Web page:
I’ve found a subtle, powerful trick for better conversations and relationships.
It’s simple, but not easy.
It’s a guideline I learned from the practice of Circling, a relational meditation I deeply enjoy.
The practice: Assume nothing. (Or at least, notice your assumptions and try to assume less.)
Compare: “What’s wrong?”
To: “You seem sad. Is that true?”
The first question assumes that someone’s posture, expression, or actions are indicating a problem or a particular emotion.
The second option starts with a reveal — my story about what’s going on. Then I check in to find out how that matches with their experience.
As I said, the difference is subtle.
But make no mistake: there is a difference. And I’ve found it meaningful.
I’m humble and curious in the second question.
It leaves room for what’s true over there.
It leaves room for me to be wrong or surprised.
BONUS: There’s also a more tactical meaning of today’s magic words.
Don’t assume people in your audience know what you’ve already said.
Any piece of content someone comes across — a social media post, an email, a blog — might be the first time they’re meeting you.
Don’t assume they’ve seen the other pages on your website.
Don’t assume they’ve read parts 1-4 when you send part 5.
Give people the clues they need to catch up if they’re entering midstream. (There’s a reason TV shows start with “Previously on….”)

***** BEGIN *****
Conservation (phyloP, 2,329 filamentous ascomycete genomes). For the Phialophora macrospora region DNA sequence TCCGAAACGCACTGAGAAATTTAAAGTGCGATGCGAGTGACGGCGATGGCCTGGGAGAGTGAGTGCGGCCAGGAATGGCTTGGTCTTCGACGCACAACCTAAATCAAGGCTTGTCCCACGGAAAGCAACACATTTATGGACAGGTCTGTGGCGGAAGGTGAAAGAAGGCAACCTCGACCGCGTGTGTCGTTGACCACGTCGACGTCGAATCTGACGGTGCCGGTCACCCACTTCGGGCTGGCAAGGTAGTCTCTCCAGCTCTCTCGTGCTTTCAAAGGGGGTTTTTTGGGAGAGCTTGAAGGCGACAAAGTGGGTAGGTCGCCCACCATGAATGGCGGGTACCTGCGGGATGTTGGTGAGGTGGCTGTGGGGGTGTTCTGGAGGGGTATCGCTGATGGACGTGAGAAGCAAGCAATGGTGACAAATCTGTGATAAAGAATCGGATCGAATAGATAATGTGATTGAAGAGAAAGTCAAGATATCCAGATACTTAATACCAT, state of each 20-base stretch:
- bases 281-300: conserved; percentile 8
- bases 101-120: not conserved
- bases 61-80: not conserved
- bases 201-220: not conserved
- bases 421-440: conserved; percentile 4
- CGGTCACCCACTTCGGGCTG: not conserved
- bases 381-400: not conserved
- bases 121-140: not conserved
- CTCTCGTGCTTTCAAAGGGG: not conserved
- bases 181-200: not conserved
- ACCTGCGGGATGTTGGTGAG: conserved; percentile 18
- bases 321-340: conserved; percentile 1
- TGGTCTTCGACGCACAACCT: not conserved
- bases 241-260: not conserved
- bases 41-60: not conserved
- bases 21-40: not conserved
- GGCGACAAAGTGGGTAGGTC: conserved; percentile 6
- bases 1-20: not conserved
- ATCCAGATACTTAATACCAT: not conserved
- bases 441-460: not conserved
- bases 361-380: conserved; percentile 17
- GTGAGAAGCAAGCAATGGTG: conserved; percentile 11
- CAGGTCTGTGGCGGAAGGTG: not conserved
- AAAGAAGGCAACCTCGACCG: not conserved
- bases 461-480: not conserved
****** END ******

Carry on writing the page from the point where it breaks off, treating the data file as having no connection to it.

Don’t be afraid to repeat yourself. (Within reason.)
Marketing is an exercise in memorization anyway. So say it again.
Make each piece of content clear, and make sure it can stand alone.
To better communication,
PS – There’s still time to join my coaching room at the StoryBrand Marketing Livestream, September 13 & 14. Scholarships applications are closed, but you can still get in on 2 full days of fabulous teaching by the StoryBrand team, plus personalized coaching from me.
By the end of the workshop, you’ll finally know the right words to attract even more customers. Register here, then email me so I can make sure you’re in my coaching room!
This post was originally sent as an email to the Magic Words of the Week newsletter list. Every week, I share reflections on a word, quote, or phrase I think will help you thrive in your life’s work.